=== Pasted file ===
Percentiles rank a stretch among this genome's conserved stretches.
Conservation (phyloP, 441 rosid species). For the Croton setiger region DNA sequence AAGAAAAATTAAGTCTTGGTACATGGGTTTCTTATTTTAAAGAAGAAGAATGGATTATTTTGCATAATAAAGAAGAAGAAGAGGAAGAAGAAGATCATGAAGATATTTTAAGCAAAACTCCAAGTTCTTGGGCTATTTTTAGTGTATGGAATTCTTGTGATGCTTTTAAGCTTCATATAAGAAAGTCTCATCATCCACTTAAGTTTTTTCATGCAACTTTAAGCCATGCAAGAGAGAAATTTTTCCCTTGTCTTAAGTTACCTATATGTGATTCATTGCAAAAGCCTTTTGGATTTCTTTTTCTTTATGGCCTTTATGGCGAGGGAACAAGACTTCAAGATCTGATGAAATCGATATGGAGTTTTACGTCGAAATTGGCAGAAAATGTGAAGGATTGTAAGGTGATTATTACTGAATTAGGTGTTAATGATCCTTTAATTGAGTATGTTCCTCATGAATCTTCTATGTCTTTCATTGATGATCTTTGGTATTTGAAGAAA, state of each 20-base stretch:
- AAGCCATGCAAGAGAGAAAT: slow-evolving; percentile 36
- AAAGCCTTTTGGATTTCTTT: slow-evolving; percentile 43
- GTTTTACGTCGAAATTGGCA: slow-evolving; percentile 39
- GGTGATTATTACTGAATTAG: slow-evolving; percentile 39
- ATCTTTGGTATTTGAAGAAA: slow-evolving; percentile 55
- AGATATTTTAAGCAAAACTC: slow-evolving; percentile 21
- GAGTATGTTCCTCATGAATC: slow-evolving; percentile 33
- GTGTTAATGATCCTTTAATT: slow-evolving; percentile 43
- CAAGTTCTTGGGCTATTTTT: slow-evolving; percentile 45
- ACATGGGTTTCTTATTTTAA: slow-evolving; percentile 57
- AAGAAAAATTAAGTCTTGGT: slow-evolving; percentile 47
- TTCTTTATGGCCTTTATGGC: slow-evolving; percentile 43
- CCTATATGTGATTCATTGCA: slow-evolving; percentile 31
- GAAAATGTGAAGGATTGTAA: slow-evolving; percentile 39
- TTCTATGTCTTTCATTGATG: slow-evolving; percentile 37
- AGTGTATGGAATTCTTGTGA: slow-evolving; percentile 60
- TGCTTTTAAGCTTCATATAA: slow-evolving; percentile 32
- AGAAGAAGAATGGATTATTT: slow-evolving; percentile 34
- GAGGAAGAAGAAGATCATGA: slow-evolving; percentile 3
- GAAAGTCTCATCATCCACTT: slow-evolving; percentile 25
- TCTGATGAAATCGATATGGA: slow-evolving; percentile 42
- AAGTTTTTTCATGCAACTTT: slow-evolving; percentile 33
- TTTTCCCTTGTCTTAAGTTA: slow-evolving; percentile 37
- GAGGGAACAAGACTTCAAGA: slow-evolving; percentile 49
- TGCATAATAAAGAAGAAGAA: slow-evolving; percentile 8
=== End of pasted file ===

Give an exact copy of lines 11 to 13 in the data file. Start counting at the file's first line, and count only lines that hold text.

- CAAGTTCTTGGGCTATTTTT: slow-evolving; percentile 45
- ACATGGGTTTCTTATTTTAA: slow-evolving; percentile 57
- AAGAAAAATTAAGTCTTGGT: slow-evolving; percentile 47